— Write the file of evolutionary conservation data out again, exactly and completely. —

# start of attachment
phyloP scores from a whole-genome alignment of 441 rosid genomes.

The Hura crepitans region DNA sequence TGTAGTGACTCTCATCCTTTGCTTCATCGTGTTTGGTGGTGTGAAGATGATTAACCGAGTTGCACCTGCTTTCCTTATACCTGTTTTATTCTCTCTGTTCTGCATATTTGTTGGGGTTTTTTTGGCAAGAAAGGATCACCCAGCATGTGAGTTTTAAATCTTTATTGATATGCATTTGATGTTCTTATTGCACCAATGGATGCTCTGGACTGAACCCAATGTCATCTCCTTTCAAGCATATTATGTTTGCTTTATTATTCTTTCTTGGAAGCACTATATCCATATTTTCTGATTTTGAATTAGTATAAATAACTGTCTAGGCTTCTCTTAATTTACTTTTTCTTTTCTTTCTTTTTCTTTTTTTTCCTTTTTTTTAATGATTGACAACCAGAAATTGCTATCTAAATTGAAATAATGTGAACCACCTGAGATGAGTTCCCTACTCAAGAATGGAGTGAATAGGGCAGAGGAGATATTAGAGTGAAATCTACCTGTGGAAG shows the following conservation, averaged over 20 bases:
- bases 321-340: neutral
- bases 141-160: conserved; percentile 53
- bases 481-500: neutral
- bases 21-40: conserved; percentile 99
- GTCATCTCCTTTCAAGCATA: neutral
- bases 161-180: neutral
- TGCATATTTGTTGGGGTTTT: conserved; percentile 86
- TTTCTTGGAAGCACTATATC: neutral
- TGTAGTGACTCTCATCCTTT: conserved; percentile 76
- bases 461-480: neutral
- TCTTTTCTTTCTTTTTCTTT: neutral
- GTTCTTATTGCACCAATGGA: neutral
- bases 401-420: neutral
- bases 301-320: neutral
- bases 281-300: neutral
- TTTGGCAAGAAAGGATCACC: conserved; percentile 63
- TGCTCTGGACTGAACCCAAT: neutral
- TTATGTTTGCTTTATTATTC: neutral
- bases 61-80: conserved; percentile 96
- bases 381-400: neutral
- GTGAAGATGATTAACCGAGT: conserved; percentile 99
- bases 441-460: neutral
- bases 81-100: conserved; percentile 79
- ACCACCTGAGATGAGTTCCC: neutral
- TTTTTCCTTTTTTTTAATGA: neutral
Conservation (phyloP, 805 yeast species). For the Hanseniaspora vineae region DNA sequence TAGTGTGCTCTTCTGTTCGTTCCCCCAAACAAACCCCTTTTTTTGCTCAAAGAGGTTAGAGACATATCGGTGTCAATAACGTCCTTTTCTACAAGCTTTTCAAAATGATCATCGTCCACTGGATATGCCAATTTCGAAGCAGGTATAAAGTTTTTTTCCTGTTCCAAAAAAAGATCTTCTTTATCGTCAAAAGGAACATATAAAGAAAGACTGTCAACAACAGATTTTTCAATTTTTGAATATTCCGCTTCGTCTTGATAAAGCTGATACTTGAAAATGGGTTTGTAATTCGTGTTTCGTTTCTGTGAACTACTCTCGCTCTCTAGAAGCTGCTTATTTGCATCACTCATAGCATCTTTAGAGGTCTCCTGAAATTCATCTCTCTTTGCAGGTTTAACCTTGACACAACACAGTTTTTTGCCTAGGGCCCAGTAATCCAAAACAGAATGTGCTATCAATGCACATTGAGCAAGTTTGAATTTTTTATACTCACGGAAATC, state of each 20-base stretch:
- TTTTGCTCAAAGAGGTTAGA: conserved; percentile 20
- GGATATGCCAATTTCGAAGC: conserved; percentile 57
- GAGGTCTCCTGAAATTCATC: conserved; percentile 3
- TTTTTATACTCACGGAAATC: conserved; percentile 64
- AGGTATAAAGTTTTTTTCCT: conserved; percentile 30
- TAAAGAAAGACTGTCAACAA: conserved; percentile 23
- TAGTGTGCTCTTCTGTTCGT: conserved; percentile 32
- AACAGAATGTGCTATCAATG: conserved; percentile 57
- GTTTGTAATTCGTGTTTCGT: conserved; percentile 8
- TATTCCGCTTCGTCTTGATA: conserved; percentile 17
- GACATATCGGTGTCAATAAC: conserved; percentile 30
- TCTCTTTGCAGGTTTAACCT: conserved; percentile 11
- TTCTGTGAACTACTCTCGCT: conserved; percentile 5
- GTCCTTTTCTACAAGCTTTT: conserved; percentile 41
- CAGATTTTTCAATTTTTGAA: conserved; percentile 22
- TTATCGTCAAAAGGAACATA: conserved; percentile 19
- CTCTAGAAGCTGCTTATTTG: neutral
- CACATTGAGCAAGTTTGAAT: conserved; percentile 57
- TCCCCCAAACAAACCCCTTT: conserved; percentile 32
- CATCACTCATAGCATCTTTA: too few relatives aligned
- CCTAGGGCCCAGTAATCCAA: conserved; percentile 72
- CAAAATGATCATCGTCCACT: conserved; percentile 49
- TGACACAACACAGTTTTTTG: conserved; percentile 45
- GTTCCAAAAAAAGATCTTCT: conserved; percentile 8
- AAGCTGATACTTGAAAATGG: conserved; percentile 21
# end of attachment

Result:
phyloP scores from a whole-genome alignment of 441 rosid genomes.

The Hura crepitans region DNA sequence TGTAGTGACTCTCATCCTTTGCTTCATCGTGTTTGGTGGTGTGAAGATGATTAACCGAGTTGCACCTGCTTTCCTTATACCTGTTTTATTCTCTCTGTTCTGCATATTTGTTGGGGTTTTTTTGGCAAGAAAGGATCACCCAGCATGTGAGTTTTAAATCTTTATTGATATGCATTTGATGTTCTTATTGCACCAATGGATGCTCTGGACTGAACCCAATGTCATCTCCTTTCAAGCATATTATGTTTGCTTTATTATTCTTTCTTGGAAGCACTATATCCATATTTTCTGATTTTGAATTAGTATAAATAACTGTCTAGGCTTCTCTTAATTTACTTTTTCTTTTCTTTCTTTTTCTTTTTTTTCCTTTTTTTTAATGATTGACAACCAGAAATTGCTATCTAAATTGAAATAATGTGAACCACCTGAGATGAGTTCCCTACTCAAGAATGGAGTGAATAGGGCAGAGGAGATATTAGAGTGAAATCTACCTGTGGAAG shows the following conservation, averaged over 20 bases:
- bases 321-340: neutral
- bases 141-160: conserved; percentile 53
- bases 481-500: neutral
- bases 21-40: conserved; percentile 99
- GTCATCTCCTTTCAAGCATA: neutral
- bases 161-180: neutral
- TGCATATTTGTTGGGGTTTT: conserved; percentile 86
- TTTCTTGGAAGCACTATATC: neutral
- TGTAGTGACTCTCATCCTTT: conserved; percentile 76
- bases 461-480: neutral
- TCTTTTCTTTCTTTTTCTTT: neutral
- GTTCTTATTGCACCAATGGA: neutral
- bases 401-420: neutral
- bases 301-320: neutral
- bases 281-300: neutral
- TTTGGCAAGAAAGGATCACC: conserved; percentile 63
- TGCTCTGGACTGAACCCAAT: neutral
- TTATGTTTGCTTTATTATTC: neutral
- bases 61-80: conserved; percentile 96
- bases 381-400: neutral
- GTGAAGATGATTAACCGAGT: conserved; percentile 99
- bases 441-460: neutral
- bases 81-100: conserved; percentile 79
- ACCACCTGAGATGAGTTCCC: neutral
- TTTTTCCTTTTTTTTAATGA: neutral
Conservation (phyloP, 805 yeast species). For the Hanseniaspora vineae region DNA sequence TAGTGTGCTCTTCTGTTCGTTCCCCCAAACAAACCCCTTTTTTTGCTCAAAGAGGTTAGAGACATATCGGTGTCAATAACGTCCTTTTCTACAAGCTTTTCAAAATGATCATCGTCCACTGGATATGCCAATTTCGAAGCAGGTATAAAGTTTTTTTCCTGTTCCAAAAAAAGATCTTCTTTATCGTCAAAAGGAACATATAAAGAAAGACTGTCAACAACAGATTTTTCAATTTTTGAATATTCCGCTTCGTCTTGATAAAGCTGATACTTGAAAATGGGTTTGTAATTCGTGTTTCGTTTCTGTGAACTACTCTCGCTCTCTAGAAGCTGCTTATTTGCATCACTCATAGCATCTTTAGAGGTCTCCTGAAATTCATCTCTCTTTGCAGGTTTAACCTTGACACAACACAGTTTTTTGCCTAGGGCCCAGTAATCCAAAACAGAATGTGCTATCAATGCACATTGAGCAAGTTTGAATTTTTTATACTCACGGAAATC, state of each 20-base stretch:
- TTTTGCTCAAAGAGGTTAGA: conserved; percentile 20
- GGATATGCCAATTTCGAAGC: conserved; percentile 57
- GAGGTCTCCTGAAATTCATC: conserved; percentile 3
- TTTTTATACTCACGGAAATC: conserved; percentile 64
- AGGTATAAAGTTTTTTTCCT: conserved; percentile 30
- TAAAGAAAGACTGTCAACAA: conserved; percentile 23
- TAGTGTGCTCTTCTGTTCGT: conserved; percentile 32
- AACAGAATGTGCTATCAATG: conserved; percentile 57
- GTTTGTAATTCGTGTTTCGT: conserved; percentile 8
- TATTCCGCTTCGTCTTGATA: conserved; percentile 17
- GACATATCGGTGTCAATAAC: conserved; percentile 30
- TCTCTTTGCAGGTTTAACCT: conserved; percentile 11
- TTCTGTGAACTACTCTCGCT: conserved; percentile 5
- GTCCTTTTCTACAAGCTTTT: conserved; percentile 41
- CAGATTTTTCAATTTTTGAA: conserved; percentile 22
- TTATCGTCAAAAGGAACATA: conserved; percentile 19
- CTCTAGAAGCTGCTTATTTG: neutral
- CACATTGAGCAAGTTTGAAT: conserved; percentile 57
- TCCCCCAAACAAACCCCTTT: conserved; percentile 32
- CATCACTCATAGCATCTTTA: too few relatives aligned
- CCTAGGGCCCAGTAATCCAA: conserved; percentile 72
- CAAAATGATCATCGTCCACT: conserved; percentile 49
- TGACACAACACAGTTTTTTG: conserved; percentile 45
- GTTCCAAAAAAAGATCTTCT: conserved; percentile 8
- AAGCTGATACTTGAAAATGG: conserved; percentile 21